Daily melatonin injection mimic the short day-induced increase in negative feedback effects of testosterone on gonadotropin secretion in hamsters

C. L. Sisk, F. W. Turek

Research output: Contribution to journalArticle

14 Citations (Scopus)

Abstract

One of the mechanisms underlying short day-induced testicular regression in golden hamsters is an increase in hypothalamic-pituitary sensitivity to the negative feedback effects of gonadal steroids on gonadotropin secretion. Since pinealectomy abolishes this effect of short days, and daily afternoon melatonin injections given to hamsters maintained on long days lead to testicular regression, we investigated whether melatonin may exert its antigonadal effect by increasing hypothalamic-pituitary sensitivity to negative feedback effects of testosterone on luteinizing hormone (LH) and follicle-stimulating hormone (FSH) release. Intact and long-term castrated male golden hamsters were either exposed to 6L:18D for 14 weeks, or maintained on 14L:10D for 14 weeks and injected daily with either oil or 25 μg melatonin 4 h before lights off. During Weeks 10-14, the castrated hamsters received various doses of testosterone by subcutaneous implantation of either a 2, 4, 8 or 20 mm-long testosterone-filled Silastic capsule. Both exposure to 6L:18D and daily melatonin injections led to testicular regression within 6-8 weeks in the intact hamsters. In castrated hamsters on a 14L:10D cycle receiving oil injections, serum LH and FSH were suppressed only by the 20 mm testosterone capsule. In castrated hamsters on a 14L:10D cycle receiving melatonin injections, and in castrated hamsters exposed to 6L:18D, serum LH and FSH were suppressed to levels close to or below the limits of the assays by even the 2 mm capsule, as well as all other doses of testosterone administered. This study demonstrates that melatonin, like exposure to short days, can cause an increase in hypothalamic-pituitary sensitivity to the negative feedback effects of gonadal steroids. These results, along with those of other studies, suggest that short day-induced testicular regression may be due to antigonadotropic actions of melatonin.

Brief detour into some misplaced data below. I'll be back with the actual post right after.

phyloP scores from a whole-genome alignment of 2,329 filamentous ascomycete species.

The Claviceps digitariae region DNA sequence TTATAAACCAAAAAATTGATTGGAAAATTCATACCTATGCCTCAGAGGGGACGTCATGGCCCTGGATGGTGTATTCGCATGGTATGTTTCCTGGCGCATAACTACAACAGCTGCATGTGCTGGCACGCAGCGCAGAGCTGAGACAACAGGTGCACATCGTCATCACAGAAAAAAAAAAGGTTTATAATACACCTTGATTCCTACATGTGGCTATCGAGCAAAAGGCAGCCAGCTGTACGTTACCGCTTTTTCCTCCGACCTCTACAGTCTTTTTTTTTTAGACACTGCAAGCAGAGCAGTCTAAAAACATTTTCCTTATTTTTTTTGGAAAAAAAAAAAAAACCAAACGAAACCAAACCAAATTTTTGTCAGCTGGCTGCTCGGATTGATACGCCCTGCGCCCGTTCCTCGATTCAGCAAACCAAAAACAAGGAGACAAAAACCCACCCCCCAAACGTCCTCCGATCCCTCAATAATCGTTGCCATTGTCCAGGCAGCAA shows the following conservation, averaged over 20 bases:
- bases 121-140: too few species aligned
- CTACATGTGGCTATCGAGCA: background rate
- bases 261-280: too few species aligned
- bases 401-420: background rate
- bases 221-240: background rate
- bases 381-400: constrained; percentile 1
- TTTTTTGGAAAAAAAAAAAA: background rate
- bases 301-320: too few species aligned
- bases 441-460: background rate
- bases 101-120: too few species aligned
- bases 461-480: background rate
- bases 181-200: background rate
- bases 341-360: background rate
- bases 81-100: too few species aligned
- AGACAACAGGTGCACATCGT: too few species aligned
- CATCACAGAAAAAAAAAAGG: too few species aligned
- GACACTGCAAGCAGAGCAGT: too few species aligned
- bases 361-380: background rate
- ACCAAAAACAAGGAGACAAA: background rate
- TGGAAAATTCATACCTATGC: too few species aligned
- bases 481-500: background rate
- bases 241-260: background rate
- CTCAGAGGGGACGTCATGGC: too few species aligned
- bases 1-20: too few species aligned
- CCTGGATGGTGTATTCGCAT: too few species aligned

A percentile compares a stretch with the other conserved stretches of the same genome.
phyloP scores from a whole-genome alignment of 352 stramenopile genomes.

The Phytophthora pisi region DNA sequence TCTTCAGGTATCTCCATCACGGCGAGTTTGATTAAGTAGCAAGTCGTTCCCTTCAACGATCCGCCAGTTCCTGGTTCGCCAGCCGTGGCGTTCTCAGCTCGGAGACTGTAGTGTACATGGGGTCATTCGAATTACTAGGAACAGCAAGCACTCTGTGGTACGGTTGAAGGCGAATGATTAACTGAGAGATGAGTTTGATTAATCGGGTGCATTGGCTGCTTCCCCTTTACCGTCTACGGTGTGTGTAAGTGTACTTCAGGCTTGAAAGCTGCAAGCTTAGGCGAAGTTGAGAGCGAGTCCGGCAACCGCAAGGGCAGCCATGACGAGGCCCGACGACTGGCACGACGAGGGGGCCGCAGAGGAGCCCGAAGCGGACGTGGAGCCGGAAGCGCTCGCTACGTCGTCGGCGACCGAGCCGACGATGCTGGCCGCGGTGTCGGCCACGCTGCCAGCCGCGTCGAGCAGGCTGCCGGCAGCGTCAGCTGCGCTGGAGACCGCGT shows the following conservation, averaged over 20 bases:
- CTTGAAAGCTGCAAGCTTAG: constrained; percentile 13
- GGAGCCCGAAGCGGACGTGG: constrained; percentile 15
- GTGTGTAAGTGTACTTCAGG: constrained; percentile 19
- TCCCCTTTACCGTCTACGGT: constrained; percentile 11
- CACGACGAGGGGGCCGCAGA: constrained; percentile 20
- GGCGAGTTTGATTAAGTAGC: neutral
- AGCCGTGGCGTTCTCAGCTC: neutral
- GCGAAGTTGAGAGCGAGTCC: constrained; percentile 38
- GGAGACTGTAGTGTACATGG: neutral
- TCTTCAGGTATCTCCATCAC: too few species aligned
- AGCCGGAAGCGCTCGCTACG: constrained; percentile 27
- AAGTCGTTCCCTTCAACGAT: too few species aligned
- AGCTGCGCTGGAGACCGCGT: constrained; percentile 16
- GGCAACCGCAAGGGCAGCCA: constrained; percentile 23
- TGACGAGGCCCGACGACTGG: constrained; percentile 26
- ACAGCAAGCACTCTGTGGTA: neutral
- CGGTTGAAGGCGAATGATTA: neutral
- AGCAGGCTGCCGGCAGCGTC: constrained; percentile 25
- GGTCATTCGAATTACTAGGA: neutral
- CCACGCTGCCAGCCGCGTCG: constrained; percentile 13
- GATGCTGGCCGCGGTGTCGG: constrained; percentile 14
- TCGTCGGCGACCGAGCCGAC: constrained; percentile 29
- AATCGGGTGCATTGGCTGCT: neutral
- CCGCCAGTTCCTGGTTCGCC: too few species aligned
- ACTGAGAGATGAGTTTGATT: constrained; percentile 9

Original languageEnglish (US)
Pages (from-to)602-608
Number of pages7
JournalBiology of reproduction
Volume27
Issue number3
DOIs
StatePublished - Jan 1 1982

Fingerprint

Melatonin
Gonadotropins
Cricetinae
Testosterone
Injections
Follicle Stimulating Hormone
Luteinizing Hormone
Capsules
Mesocricetus
Oils
Steroids
Serum
Light

ASJC Scopus subject areas

  • Reproductive Medicine
  • Cell Biology

Cite this

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title = "Daily melatonin injection mimic the short day-induced increase in negative feedback effects of testosterone on gonadotropin secretion in hamsters",